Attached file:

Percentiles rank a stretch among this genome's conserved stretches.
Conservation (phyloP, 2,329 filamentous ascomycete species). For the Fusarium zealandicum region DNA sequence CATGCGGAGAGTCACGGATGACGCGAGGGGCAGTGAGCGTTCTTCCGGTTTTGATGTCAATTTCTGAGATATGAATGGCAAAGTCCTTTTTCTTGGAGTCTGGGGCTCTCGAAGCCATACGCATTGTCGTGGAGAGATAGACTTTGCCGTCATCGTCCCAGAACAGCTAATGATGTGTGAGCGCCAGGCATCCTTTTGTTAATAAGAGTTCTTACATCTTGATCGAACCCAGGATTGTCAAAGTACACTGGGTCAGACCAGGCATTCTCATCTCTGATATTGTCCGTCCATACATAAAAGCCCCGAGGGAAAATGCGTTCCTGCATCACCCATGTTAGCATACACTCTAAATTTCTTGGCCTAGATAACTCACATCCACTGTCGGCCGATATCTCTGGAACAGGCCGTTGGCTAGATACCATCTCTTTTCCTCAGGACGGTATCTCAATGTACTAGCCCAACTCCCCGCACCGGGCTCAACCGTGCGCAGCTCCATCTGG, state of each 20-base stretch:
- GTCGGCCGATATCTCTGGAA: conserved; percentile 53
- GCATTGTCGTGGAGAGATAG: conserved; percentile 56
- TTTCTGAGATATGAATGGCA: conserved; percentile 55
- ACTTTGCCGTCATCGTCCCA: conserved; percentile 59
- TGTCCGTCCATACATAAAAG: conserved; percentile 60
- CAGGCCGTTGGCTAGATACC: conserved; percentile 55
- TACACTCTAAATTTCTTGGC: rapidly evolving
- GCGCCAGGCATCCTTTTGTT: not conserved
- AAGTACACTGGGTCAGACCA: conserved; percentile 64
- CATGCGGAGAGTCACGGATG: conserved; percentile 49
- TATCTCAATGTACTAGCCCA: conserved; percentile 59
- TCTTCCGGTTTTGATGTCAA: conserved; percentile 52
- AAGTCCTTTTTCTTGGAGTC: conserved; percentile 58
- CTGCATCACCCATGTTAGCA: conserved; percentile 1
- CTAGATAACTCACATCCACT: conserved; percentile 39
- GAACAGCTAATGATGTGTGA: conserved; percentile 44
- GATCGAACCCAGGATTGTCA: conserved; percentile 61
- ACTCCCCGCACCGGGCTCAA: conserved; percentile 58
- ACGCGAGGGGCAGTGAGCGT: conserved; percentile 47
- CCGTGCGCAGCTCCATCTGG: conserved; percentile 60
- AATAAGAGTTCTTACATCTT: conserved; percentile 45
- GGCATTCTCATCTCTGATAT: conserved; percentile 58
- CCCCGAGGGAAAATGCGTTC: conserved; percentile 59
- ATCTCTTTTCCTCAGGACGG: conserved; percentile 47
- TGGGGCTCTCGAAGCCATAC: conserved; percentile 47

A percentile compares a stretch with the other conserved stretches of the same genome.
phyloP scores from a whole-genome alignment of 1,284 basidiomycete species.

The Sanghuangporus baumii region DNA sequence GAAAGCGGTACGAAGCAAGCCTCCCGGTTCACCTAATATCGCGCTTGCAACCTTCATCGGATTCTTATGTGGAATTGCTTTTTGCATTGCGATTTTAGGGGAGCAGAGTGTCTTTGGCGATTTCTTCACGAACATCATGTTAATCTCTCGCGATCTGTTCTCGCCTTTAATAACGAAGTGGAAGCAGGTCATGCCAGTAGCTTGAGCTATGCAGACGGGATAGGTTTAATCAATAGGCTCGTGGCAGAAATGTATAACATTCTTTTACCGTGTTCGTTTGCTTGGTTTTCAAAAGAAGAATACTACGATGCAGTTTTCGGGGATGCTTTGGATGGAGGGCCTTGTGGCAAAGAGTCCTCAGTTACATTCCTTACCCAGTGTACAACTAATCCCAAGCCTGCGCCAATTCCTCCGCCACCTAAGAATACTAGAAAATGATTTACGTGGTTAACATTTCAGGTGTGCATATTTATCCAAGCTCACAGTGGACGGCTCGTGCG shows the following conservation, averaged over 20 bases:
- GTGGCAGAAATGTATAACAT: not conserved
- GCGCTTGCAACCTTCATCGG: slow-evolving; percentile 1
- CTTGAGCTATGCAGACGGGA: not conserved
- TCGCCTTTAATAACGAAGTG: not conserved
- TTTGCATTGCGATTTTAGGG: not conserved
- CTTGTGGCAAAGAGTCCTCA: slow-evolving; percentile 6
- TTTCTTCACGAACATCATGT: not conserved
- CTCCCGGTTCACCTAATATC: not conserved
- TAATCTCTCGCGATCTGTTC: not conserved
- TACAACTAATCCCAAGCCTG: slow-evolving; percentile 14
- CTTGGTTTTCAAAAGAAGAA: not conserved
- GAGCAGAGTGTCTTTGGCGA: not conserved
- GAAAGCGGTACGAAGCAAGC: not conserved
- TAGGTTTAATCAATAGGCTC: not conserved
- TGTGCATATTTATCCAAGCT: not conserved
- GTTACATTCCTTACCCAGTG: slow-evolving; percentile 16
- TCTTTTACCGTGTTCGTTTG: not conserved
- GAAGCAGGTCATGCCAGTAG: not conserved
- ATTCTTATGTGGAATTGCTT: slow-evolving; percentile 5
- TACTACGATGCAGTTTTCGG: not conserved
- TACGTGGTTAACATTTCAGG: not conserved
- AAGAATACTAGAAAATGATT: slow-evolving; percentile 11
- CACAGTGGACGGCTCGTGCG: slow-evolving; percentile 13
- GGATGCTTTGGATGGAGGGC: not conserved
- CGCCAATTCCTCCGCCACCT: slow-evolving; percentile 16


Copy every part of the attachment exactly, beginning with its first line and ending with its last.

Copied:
Percentiles rank a stretch among this genome's conserved stretches.
Conservation (phyloP, 2,329 filamentous ascomycete species). For the Fusarium zealandicum region DNA sequence CATGCGGAGAGTCACGGATGACGCGAGGGGCAGTGAGCGTTCTTCCGGTTTTGATGTCAATTTCTGAGATATGAATGGCAAAGTCCTTTTTCTTGGAGTCTGGGGCTCTCGAAGCCATACGCATTGTCGTGGAGAGATAGACTTTGCCGTCATCGTCCCAGAACAGCTAATGATGTGTGAGCGCCAGGCATCCTTTTGTTAATAAGAGTTCTTACATCTTGATCGAACCCAGGATTGTCAAAGTACACTGGGTCAGACCAGGCATTCTCATCTCTGATATTGTCCGTCCATACATAAAAGCCCCGAGGGAAAATGCGTTCCTGCATCACCCATGTTAGCATACACTCTAAATTTCTTGGCCTAGATAACTCACATCCACTGTCGGCCGATATCTCTGGAACAGGCCGTTGGCTAGATACCATCTCTTTTCCTCAGGACGGTATCTCAATGTACTAGCCCAACTCCCCGCACCGGGCTCAACCGTGCGCAGCTCCATCTGG, state of each 20-base stretch:
- GTCGGCCGATATCTCTGGAA: conserved; percentile 53
- GCATTGTCGTGGAGAGATAG: conserved; percentile 56
- TTTCTGAGATATGAATGGCA: conserved; percentile 55
- ACTTTGCCGTCATCGTCCCA: conserved; percentile 59
- TGTCCGTCCATACATAAAAG: conserved; percentile 60
- CAGGCCGTTGGCTAGATACC: conserved; percentile 55
- TACACTCTAAATTTCTTGGC: rapidly evolving
- GCGCCAGGCATCCTTTTGTT: not conserved
- AAGTACACTGGGTCAGACCA: conserved; percentile 64
- CATGCGGAGAGTCACGGATG: conserved; percentile 49
- TATCTCAATGTACTAGCCCA: conserved; percentile 59
- TCTTCCGGTTTTGATGTCAA: conserved; percentile 52
- AAGTCCTTTTTCTTGGAGTC: conserved; percentile 58
- CTGCATCACCCATGTTAGCA: conserved; percentile 1
- CTAGATAACTCACATCCACT: conserved; percentile 39
- GAACAGCTAATGATGTGTGA: conserved; percentile 44
- GATCGAACCCAGGATTGTCA: conserved; percentile 61
- ACTCCCCGCACCGGGCTCAA: conserved; percentile 58
- ACGCGAGGGGCAGTGAGCGT: conserved; percentile 47
- CCGTGCGCAGCTCCATCTGG: conserved; percentile 60
- AATAAGAGTTCTTACATCTT: conserved; percentile 45
- GGCATTCTCATCTCTGATAT: conserved; percentile 58
- CCCCGAGGGAAAATGCGTTC: conserved; percentile 59
- ATCTCTTTTCCTCAGGACGG: conserved; percentile 47
- TGGGGCTCTCGAAGCCATAC: conserved; percentile 47

A percentile compares a stretch with the other conserved stretches of the same genome.
phyloP scores from a whole-genome alignment of 1,284 basidiomycete species.

The Sanghuangporus baumii region DNA sequence GAAAGCGGTACGAAGCAAGCCTCCCGGTTCACCTAATATCGCGCTTGCAACCTTCATCGGATTCTTATGTGGAATTGCTTTTTGCATTGCGATTTTAGGGGAGCAGAGTGTCTTTGGCGATTTCTTCACGAACATCATGTTAATCTCTCGCGATCTGTTCTCGCCTTTAATAACGAAGTGGAAGCAGGTCATGCCAGTAGCTTGAGCTATGCAGACGGGATAGGTTTAATCAATAGGCTCGTGGCAGAAATGTATAACATTCTTTTACCGTGTTCGTTTGCTTGGTTTTCAAAAGAAGAATACTACGATGCAGTTTTCGGGGATGCTTTGGATGGAGGGCCTTGTGGCAAAGAGTCCTCAGTTACATTCCTTACCCAGTGTACAACTAATCCCAAGCCTGCGCCAATTCCTCCGCCACCTAAGAATACTAGAAAATGATTTACGTGGTTAACATTTCAGGTGTGCATATTTATCCAAGCTCACAGTGGACGGCTCGTGCG shows the following conservation, averaged over 20 bases:
- GTGGCAGAAATGTATAACAT: not conserved
- GCGCTTGCAACCTTCATCGG: slow-evolving; percentile 1
- CTTGAGCTATGCAGACGGGA: not conserved
- TCGCCTTTAATAACGAAGTG: not conserved
- TTTGCATTGCGATTTTAGGG: not conserved
- CTTGTGGCAAAGAGTCCTCA: slow-evolving; percentile 6
- TTTCTTCACGAACATCATGT: not conserved
- CTCCCGGTTCACCTAATATC: not conserved
- TAATCTCTCGCGATCTGTTC: not conserved
- TACAACTAATCCCAAGCCTG: slow-evolving; percentile 14
- CTTGGTTTTCAAAAGAAGAA: not conserved
- GAGCAGAGTGTCTTTGGCGA: not conserved
- GAAAGCGGTACGAAGCAAGC: not conserved
- TAGGTTTAATCAATAGGCTC: not conserved
- TGTGCATATTTATCCAAGCT: not conserved
- GTTACATTCCTTACCCAGTG: slow-evolving; percentile 16
- TCTTTTACCGTGTTCGTTTG: not conserved
- GAAGCAGGTCATGCCAGTAG: not conserved
- ATTCTTATGTGGAATTGCTT: slow-evolving; percentile 5
- TACTACGATGCAGTTTTCGG: not conserved
- TACGTGGTTAACATTTCAGG: not conserved
- AAGAATACTAGAAAATGATT: slow-evolving; percentile 11
- CACAGTGGACGGCTCGTGCG: slow-evolving; percentile 13
- GGATGCTTTGGATGGAGGGC: not conserved
- CGCCAATTCCTCCGCCACCT: slow-evolving; percentile 16